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WeWork Sells Its Stake In The Wing To Google Ventures, TV Star Mindy Kaling

Mindy Kaling

WeWork's strategy to excise all non-core businesses from its balance sheet continues apace.

The company announced on Wednesday that it has disposed of the minority ownership stake it held in women-focused coworking operator The Wing, Reuters reports.

WeWork's stake was split between multiple buyers, including Google Ventures, Sequoia Capital (which had already invested in earlier fundraising rounds) and writer/director/actress Mindy Kaling, best known for her show The Mindy Project and her role on revered workplace comedy The Office.

A sale price was not disclosed for WeWork's share of The Wing, which it acquired when it led a $32M Series B fundraising round in 2017. Since that time, The Wing has expanded to nine locations, including one in London. Its success was apparently not enough to convince WeWork Executive Chairman Marcelo Claure to make an exception to his plan of selling off all acquisitions made under the leadership of former CEO Adam Neumann.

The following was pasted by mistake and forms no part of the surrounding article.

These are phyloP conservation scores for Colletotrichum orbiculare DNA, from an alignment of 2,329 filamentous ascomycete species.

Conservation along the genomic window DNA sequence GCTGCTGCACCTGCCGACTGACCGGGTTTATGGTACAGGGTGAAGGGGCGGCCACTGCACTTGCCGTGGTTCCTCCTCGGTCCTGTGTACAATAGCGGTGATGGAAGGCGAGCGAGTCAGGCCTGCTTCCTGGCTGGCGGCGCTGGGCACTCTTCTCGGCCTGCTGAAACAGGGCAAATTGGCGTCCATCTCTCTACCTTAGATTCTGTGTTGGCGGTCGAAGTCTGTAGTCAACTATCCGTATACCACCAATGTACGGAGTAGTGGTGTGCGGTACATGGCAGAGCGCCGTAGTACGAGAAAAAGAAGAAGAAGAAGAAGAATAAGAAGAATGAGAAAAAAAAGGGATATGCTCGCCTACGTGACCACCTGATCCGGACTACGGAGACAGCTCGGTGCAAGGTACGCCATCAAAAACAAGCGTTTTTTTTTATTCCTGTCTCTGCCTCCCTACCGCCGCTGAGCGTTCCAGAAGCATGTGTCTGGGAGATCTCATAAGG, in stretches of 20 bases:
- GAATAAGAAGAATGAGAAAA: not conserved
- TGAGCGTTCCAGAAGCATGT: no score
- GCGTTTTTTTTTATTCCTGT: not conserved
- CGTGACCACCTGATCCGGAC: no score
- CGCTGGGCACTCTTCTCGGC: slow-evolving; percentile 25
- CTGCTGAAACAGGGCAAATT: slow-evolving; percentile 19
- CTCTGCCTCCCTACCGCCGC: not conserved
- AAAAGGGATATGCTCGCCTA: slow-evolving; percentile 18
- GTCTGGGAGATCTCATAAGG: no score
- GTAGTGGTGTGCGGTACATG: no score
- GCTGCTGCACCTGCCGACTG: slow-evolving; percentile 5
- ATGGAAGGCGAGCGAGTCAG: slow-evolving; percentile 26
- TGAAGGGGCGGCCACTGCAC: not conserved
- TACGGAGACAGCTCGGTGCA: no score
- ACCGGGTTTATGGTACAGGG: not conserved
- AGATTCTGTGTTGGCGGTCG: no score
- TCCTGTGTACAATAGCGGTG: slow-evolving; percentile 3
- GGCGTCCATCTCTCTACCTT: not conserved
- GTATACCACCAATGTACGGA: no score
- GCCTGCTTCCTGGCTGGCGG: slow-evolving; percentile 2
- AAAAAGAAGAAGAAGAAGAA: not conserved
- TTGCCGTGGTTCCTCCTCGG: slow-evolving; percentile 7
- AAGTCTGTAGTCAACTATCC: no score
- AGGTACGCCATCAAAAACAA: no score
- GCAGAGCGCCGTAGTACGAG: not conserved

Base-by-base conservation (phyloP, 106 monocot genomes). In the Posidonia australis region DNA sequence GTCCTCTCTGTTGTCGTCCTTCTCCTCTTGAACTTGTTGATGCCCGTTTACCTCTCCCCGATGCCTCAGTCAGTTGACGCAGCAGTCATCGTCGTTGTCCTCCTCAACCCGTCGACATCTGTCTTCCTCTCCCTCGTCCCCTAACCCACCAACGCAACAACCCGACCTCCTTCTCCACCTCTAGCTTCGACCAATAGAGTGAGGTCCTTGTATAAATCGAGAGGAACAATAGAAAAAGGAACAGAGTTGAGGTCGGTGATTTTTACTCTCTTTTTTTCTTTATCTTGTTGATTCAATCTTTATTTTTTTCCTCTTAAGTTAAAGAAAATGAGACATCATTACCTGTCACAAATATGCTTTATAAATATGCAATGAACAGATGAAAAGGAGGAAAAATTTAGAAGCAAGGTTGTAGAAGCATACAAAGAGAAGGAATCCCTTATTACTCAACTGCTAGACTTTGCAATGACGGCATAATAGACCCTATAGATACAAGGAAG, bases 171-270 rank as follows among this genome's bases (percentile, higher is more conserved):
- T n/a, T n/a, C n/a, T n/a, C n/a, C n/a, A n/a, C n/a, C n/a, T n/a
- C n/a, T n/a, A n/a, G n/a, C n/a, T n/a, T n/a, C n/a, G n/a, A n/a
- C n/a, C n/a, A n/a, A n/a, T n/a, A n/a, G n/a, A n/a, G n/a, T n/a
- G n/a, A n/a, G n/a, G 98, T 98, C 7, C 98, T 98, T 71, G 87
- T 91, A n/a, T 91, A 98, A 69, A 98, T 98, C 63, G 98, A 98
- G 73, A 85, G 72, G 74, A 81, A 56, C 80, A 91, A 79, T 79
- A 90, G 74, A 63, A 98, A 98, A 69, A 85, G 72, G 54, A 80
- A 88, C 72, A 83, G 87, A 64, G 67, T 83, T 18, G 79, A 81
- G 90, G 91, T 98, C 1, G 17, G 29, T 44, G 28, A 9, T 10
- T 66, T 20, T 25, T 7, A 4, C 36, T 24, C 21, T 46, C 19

Since SoftBank Group took majority ownership of WeWork in November and installed Claure to lead its board, it has managed to sell off three of those acquisitions, the first of which was search engine optimization firm Conductor. The startup's founders bought back control of Conductor, much like Managed by Q's founders are still in negotiations to do for their own company.

In mid-January, WeWork sold Teem, which operates software for optimizing meeting room usage, to iOffice. WeWork decided to shut down the operations of Spacious, a rival it acquired just as its initial public offering began unraveling in August, rather than sell it, Reuters reports.

WeGrow, the elementary school spearheaded by Adam's wife, Rebekah Neumann, will cease operations at the conclusion of the 2020 school year.

Claure and his revamped C-suite have also focused on cutting costs to reverse the pattern of escalating losses that WeWork had been following under Neumann and the aggressive growth plan encouraged by SoftBank CEO Masayoshi Son. Cuts have involved the layoff of thousands of WeWork employees and an abrupt halt to its voracious pace of leasing.